Iain Martin's Conference Diary: Sunday
What an extraordinary coincidence that the row over the European Commission’s plans to allow benefits tourists to invade Britain should have blown up right on the eve of conference. Cynical observers wondered whether it was all down to news management by Number 10 and Chris Grayling. After all, there seem to have been no significant developments in the story and the only thing that has changed since the Commission proposed it ages ago is that the Tory tribe is meeting in Manchester. Might it have been cooked up by ministers to satisfy activists (rightly) hungry for a tougher line on Europe? Perish the thought.
Shaun Ley, presenter on the BBC Radio 4’s World at One, smelt a rat, asking welfare minister Chris Grayling: “Aren’t there shades of Jim Hacker and the EuroSausage?” Grayling denied it: “No, no shades of the EuroSausage.”
Grayling will go far come the reshuffle, expected next spring.
Those at CCHQ in charge of the Baroness Warsi rehabilitation programme have their work cut out. The chairman of the party has struggled in her role and there is an expectation amongst Tory MPs that the Prime Minister will move her on: “As far as the Chairman’s job goes she’s in the departure lounge,” says a cabinet colleague. Warsi is not giving up that easily, and has started releasing statements to the press again. However, I’m sorry to report that thus far they are mainly cartoonishly ultra-loyal feeble gibberish. Yesterday’s release had her saying: “The British people said at last year's election that it was time for a change. That's why this government is leading the way to a fairer future that builds a greater sense of responsibility and supports those who do the right thing. Although these are difficult times, we are going to stay the course. By taking tough decisions now, we create a better future for our children." Does CCHQ have a computer app that generates such stuff automatically?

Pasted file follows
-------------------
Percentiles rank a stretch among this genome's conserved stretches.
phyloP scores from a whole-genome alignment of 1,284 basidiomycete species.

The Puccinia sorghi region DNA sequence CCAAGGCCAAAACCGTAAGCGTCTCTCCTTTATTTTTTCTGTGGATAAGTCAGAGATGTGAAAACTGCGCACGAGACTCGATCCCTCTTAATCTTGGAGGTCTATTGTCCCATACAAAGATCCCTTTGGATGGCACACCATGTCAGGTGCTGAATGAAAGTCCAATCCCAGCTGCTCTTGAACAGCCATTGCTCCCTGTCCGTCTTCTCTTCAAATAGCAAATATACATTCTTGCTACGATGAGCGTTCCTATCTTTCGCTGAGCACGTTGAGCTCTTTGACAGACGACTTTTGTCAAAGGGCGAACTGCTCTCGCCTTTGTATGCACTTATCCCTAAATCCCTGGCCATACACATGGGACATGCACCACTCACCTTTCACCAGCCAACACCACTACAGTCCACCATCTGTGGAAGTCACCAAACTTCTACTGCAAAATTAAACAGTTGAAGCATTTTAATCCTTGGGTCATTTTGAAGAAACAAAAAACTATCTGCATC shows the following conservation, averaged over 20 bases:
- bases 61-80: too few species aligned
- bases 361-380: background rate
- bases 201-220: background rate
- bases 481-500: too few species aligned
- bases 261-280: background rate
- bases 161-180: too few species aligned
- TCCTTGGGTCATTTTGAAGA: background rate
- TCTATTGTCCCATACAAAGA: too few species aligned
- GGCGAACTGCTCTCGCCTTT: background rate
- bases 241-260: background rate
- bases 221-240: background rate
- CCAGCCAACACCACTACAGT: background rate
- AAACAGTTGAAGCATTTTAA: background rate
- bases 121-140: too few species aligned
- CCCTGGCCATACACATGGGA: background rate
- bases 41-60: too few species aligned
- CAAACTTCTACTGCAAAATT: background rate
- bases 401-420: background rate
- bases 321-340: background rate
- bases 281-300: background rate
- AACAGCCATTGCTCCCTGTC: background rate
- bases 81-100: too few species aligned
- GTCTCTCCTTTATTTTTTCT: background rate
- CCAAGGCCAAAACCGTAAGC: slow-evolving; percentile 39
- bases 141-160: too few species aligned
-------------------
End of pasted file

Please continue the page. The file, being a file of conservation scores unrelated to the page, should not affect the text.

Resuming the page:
A load of Boles
A very cheeky pre-conference article by arch-moderniser and former Policy Exchange head honcho Nick Boles MP appeared in the Daily Telegraph. He warned his fellow Tories that a move rightwards is a recipe for opposition and said Conservatives must put away their “ideological hobby horses.”
What does Boles prescribe instead? “Dedicate ourselves to addressing the everyday ambitions of ordinary people – a steady job, childcare they can afford, a home of their own – and their most pressing concerns – rising fuel prices, excessive immigration, the care of elderly relatives. Only by showing that we really are “on the side of ordinary people” will we turn the Conservative Party back into a truly national party.”
Hold on a minute. The ambitions of Britain’s striving classes, economic opportunity, rising prices, immigration? These are precisely the sorts of concerns that critics of uber-modernisation warned the Tory leadership they ignored at their peril during the election and in the first year in government.
What an audacious Blairite piece of spin. Boles adopts the arguments of his opponents and then tells them to pipe down.
No News is Bad News
For many years politicians and journalists have gone flat out to blag their way into the swankiest party at conference, that hosted by News International (Rupert Murdoch’s company that publishes the Times and the Sun). Last year Rebekah Brooks, then the chief executive, proudly shepherded the new PM around introducing him to other high-powered guests.
But not this time. Brooks has departed the scene after the hacking scandal and the News International management has decided not to hold a drinks party, fearing quite correctly that no politician would dare being seen to turn up. “Watching some politicians criticise us has been rather difficult to take,” says a senior News Int journalist. “Especially when one can remember them being so keen on guzzling our champagne.” Quite.